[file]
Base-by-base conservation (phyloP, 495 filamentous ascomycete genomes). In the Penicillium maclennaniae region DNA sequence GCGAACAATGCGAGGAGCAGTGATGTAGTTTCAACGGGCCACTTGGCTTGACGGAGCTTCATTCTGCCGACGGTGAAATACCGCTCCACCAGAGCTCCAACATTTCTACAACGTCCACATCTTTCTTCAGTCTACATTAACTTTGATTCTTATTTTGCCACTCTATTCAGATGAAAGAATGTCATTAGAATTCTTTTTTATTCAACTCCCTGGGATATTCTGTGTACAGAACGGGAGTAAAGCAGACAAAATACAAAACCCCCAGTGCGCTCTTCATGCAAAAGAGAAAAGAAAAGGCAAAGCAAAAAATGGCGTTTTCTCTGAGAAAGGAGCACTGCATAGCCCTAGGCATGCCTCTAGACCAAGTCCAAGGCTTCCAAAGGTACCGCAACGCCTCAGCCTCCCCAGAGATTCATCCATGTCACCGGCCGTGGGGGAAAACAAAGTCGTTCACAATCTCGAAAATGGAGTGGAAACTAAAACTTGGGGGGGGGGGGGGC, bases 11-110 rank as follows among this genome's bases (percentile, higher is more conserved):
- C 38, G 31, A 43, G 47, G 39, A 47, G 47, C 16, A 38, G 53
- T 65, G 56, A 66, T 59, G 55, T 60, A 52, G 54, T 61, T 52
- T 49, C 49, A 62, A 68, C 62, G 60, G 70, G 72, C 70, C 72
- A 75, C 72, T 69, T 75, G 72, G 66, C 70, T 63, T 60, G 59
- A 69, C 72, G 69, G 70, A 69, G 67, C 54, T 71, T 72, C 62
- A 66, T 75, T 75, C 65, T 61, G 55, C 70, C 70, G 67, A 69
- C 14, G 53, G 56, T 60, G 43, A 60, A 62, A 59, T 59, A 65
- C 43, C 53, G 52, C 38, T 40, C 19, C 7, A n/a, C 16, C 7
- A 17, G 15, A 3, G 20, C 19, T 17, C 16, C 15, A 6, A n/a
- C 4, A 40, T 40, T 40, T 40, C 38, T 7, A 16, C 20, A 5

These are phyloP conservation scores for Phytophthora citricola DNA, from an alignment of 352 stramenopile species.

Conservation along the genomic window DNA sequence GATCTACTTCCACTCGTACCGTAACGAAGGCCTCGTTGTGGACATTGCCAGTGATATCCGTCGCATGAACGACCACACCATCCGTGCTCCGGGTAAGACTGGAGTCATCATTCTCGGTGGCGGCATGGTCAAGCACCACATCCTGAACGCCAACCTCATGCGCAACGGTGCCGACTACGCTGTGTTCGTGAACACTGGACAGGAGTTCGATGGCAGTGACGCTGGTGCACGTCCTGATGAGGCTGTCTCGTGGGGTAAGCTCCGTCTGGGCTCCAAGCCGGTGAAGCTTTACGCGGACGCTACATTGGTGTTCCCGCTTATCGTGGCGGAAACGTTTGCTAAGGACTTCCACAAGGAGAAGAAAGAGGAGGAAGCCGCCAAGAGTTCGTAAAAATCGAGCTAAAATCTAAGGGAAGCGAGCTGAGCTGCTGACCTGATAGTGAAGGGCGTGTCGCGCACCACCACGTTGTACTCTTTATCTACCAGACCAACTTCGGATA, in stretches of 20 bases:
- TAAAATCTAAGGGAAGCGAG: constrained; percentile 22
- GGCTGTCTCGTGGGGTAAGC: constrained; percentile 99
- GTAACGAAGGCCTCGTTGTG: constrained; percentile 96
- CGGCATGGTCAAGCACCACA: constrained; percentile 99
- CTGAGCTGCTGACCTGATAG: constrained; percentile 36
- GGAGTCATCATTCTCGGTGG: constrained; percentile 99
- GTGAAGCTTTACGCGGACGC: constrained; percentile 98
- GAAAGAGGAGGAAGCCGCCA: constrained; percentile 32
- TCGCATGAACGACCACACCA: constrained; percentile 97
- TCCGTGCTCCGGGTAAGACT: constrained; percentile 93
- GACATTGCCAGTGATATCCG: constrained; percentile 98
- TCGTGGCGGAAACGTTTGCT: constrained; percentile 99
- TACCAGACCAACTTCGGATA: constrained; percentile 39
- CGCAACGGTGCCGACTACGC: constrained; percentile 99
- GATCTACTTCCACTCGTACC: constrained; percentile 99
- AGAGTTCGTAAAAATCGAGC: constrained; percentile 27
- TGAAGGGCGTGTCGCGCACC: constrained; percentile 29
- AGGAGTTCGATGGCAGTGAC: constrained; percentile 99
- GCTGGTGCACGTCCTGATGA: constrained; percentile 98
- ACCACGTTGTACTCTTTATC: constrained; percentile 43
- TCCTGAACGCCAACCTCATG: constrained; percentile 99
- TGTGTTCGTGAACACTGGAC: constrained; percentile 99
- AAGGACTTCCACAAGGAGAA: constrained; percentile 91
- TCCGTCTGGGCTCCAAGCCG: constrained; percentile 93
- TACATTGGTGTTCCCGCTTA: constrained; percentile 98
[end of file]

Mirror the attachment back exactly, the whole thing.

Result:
Base-by-base conservation (phyloP, 495 filamentous ascomycete genomes). In the Penicillium maclennaniae region DNA sequence GCGAACAATGCGAGGAGCAGTGATGTAGTTTCAACGGGCCACTTGGCTTGACGGAGCTTCATTCTGCCGACGGTGAAATACCGCTCCACCAGAGCTCCAACATTTCTACAACGTCCACATCTTTCTTCAGTCTACATTAACTTTGATTCTTATTTTGCCACTCTATTCAGATGAAAGAATGTCATTAGAATTCTTTTTTATTCAACTCCCTGGGATATTCTGTGTACAGAACGGGAGTAAAGCAGACAAAATACAAAACCCCCAGTGCGCTCTTCATGCAAAAGAGAAAAGAAAAGGCAAAGCAAAAAATGGCGTTTTCTCTGAGAAAGGAGCACTGCATAGCCCTAGGCATGCCTCTAGACCAAGTCCAAGGCTTCCAAAGGTACCGCAACGCCTCAGCCTCCCCAGAGATTCATCCATGTCACCGGCCGTGGGGGAAAACAAAGTCGTTCACAATCTCGAAAATGGAGTGGAAACTAAAACTTGGGGGGGGGGGGGGC, bases 11-110 rank as follows among this genome's bases (percentile, higher is more conserved):
- C 38, G 31, A 43, G 47, G 39, A 47, G 47, C 16, A 38, G 53
- T 65, G 56, A 66, T 59, G 55, T 60, A 52, G 54, T 61, T 52
- T 49, C 49, A 62, A 68, C 62, G 60, G 70, G 72, C 70, C 72
- A 75, C 72, T 69, T 75, G 72, G 66, C 70, T 63, T 60, G 59
- A 69, C 72, G 69, G 70, A 69, G 67, C 54, T 71, T 72, C 62
- A 66, T 75, T 75, C 65, T 61, G 55, C 70, C 70, G 67, A 69
- C 14, G 53, G 56, T 60, G 43, A 60, A 62, A 59, T 59, A 65
- C 43, C 53, G 52, C 38, T 40, C 19, C 7, A n/a, C 16, C 7
- A 17, G 15, A 3, G 20, C 19, T 17, C 16, C 15, A 6, A n/a
- C 4, A 40, T 40, T 40, T 40, C 38, T 7, A 16, C 20, A 5

These are phyloP conservation scores for Phytophthora citricola DNA, from an alignment of 352 stramenopile species.

Conservation along the genomic window DNA sequence GATCTACTTCCACTCGTACCGTAACGAAGGCCTCGTTGTGGACATTGCCAGTGATATCCGTCGCATGAACGACCACACCATCCGTGCTCCGGGTAAGACTGGAGTCATCATTCTCGGTGGCGGCATGGTCAAGCACCACATCCTGAACGCCAACCTCATGCGCAACGGTGCCGACTACGCTGTGTTCGTGAACACTGGACAGGAGTTCGATGGCAGTGACGCTGGTGCACGTCCTGATGAGGCTGTCTCGTGGGGTAAGCTCCGTCTGGGCTCCAAGCCGGTGAAGCTTTACGCGGACGCTACATTGGTGTTCCCGCTTATCGTGGCGGAAACGTTTGCTAAGGACTTCCACAAGGAGAAGAAAGAGGAGGAAGCCGCCAAGAGTTCGTAAAAATCGAGCTAAAATCTAAGGGAAGCGAGCTGAGCTGCTGACCTGATAGTGAAGGGCGTGTCGCGCACCACCACGTTGTACTCTTTATCTACCAGACCAACTTCGGATA, in stretches of 20 bases:
- TAAAATCTAAGGGAAGCGAG: constrained; percentile 22
- GGCTGTCTCGTGGGGTAAGC: constrained; percentile 99
- GTAACGAAGGCCTCGTTGTG: constrained; percentile 96
- CGGCATGGTCAAGCACCACA: constrained; percentile 99
- CTGAGCTGCTGACCTGATAG: constrained; percentile 36
- GGAGTCATCATTCTCGGTGG: constrained; percentile 99
- GTGAAGCTTTACGCGGACGC: constrained; percentile 98
- GAAAGAGGAGGAAGCCGCCA: constrained; percentile 32
- TCGCATGAACGACCACACCA: constrained; percentile 97
- TCCGTGCTCCGGGTAAGACT: constrained; percentile 93
- GACATTGCCAGTGATATCCG: constrained; percentile 98
- TCGTGGCGGAAACGTTTGCT: constrained; percentile 99
- TACCAGACCAACTTCGGATA: constrained; percentile 39
- CGCAACGGTGCCGACTACGC: constrained; percentile 99
- GATCTACTTCCACTCGTACC: constrained; percentile 99
- AGAGTTCGTAAAAATCGAGC: constrained; percentile 27
- TGAAGGGCGTGTCGCGCACC: constrained; percentile 29
- AGGAGTTCGATGGCAGTGAC: constrained; percentile 99
- GCTGGTGCACGTCCTGATGA: constrained; percentile 98
- ACCACGTTGTACTCTTTATC: constrained; percentile 43
- TCCTGAACGCCAACCTCATG: constrained; percentile 99
- TGTGTTCGTGAACACTGGAC: constrained; percentile 99
- AAGGACTTCCACAAGGAGAA: constrained; percentile 91
- TCCGTCTGGGCTCCAAGCCG: constrained; percentile 93
- TACATTGGTGTTCCCGCTTA: constrained; percentile 98